In the first of a new future of chemistry series we get to grips with the opportunities that precise placement of individual atoms offers chemists
‘Seeing atoms is easy nowadays,’ remarks Christoph Gerber, co-inventor of the atomic force microscope (AFM) – a tool that has allowed scientists to gaze at atomic structures for decades. But these microscopes are fast becoming so much more than a window into that world, with researchers now using the AFM to break molecular bonds, probe unknown chemical frontiers and even explore the human genome.
It wasn’t always so easy to see atoms, however. Back in 1979, Gerd Binnig and Heinrich Rohrer, both based at the IBM Zurich laboratory in Switzerland, were attempting to view surfaces with atomic scale precision. The pair started toying with a strange quantum effect known as tunnelling, where electrons can pass through seemingly impenetrable barriers. If they could capture this current flow between a scanning metal tip and a surface, the team realised the current would give away the atoms’ positions and they could unveil a hitherto unseen world.
There were lots of hopes with what one could do with AFM and some of the hopes were outrageously far-fetched – others were more realistic
Franz Giessibl, University of Regensburg
By 1986, Binnig and Rohrer were awarded the Nobel prize in physics for their subsequent invention – the scanning tunnelling microscope (STM). The instrument revolutionised modern physics, allowing researchers to map the surfaces of gold and silicon with unprecedented precision. Another IBM researcher, Don Eigler, would even go on to write out his company’s logo in individual xenon atoms with an STM in 1991.
‘It was a wild time,’ says Franz Giessibl, a physicist from the University of Regensburg, Germany, and one of Binnig’s PhD students at the time. ‘There were lots of hopes with what one could do with it and some of the hopes were outrageously far-fetched – others were more realistic.’
A new groove
But there was one sticking point – the STM could not image non-conductive surfaces, or any surface in anything other than a vacuum. To resolve this, Binnig, along with Gerber and Calvin Quate from Stanford University, US, simply invented another microscope in the same year he won the Nobel. But this one would measure the force exerted between the tip and surface and not current.
Scanning probe techniques offer a new perspective to answer some long standing questions in organic chemistry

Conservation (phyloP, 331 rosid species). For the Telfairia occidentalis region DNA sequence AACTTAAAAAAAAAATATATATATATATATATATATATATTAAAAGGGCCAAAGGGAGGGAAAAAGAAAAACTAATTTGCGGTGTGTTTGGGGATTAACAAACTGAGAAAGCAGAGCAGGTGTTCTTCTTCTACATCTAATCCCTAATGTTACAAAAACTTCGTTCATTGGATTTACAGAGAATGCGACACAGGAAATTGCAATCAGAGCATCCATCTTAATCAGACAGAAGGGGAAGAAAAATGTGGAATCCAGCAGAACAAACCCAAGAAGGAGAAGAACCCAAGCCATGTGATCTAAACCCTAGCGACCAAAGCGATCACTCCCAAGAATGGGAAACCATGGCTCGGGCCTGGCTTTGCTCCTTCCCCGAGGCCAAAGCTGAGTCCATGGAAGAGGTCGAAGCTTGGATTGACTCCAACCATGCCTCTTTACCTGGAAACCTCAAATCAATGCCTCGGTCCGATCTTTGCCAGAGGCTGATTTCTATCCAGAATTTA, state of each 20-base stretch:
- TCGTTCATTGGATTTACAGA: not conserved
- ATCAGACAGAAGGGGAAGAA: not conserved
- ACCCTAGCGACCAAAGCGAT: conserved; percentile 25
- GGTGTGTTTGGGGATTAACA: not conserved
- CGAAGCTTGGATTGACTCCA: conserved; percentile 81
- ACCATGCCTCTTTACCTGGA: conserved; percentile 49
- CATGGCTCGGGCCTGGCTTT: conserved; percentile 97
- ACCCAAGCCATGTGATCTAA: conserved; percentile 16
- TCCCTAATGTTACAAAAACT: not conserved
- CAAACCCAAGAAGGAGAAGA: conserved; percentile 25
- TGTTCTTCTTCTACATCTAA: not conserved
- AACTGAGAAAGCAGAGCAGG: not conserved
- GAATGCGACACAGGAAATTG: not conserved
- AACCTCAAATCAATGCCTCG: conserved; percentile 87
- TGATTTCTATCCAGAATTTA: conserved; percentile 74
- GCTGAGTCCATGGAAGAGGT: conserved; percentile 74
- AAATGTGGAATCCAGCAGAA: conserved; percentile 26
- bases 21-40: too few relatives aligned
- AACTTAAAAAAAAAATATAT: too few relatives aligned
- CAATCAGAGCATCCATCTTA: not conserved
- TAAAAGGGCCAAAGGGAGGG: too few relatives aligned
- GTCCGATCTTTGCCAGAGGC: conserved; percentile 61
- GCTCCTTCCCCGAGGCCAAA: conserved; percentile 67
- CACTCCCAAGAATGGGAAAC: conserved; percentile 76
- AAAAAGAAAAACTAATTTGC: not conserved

Diego Peña, University of Santiago de Compostela
The team moved a diamond tip, glued to a gold foil cantilever, across a sample and measured the cantilever’s deflection via piezoelectric translators – like a needle following the grooves in a vinyl record. This new instrument, the AFM, could detect forces as small as 10-18N. Within a year, the IBM team could image a graphite surface down to 2.5 angstroms.
Over the past 30 years, the AFM has been used to probe everything from atomically resolved ceramic surfaces to individual molecules and cells. None of this would have been possible without those early images capturing the community’s imagination, according to Gerber: ‘It has developed thanks to all these people who started to work with it - those people who really were curious in order to develop it even further.’
Many researchers have tinkered with the AFM over the years, finding new opportunities to probe matter at atomic resolutions using its ‘non-contact’ (nc) mode. In this setting, the tip oscillates at high speed and researchers can measure how its resonant frequency dampens as it moves across the surface to obtain atomic resolution images.
Giessibl fine-tuned this set up in 1998. The new cantilever was made from a quartz crystal tuning fork and is now just as ubiquitous as the electronic watch it was sourced from. Ten years on, another group at IBM’s Zurich laboratory functionalised this sensor with a carbon monoxide tip and used it to image individual bonds within a pentacene molecule. This functionalisation has allowed for a sharper AFM tip and far greater sub-atomic resolutions.
Others have exploited this freedom to measure weak molecular interactions between seemingly inert molecules. Ernst Meyer and his colleagues from the University of Basel have bonded a single xenon atom, rather than a carbon monoxide molecule, to an AFM tip.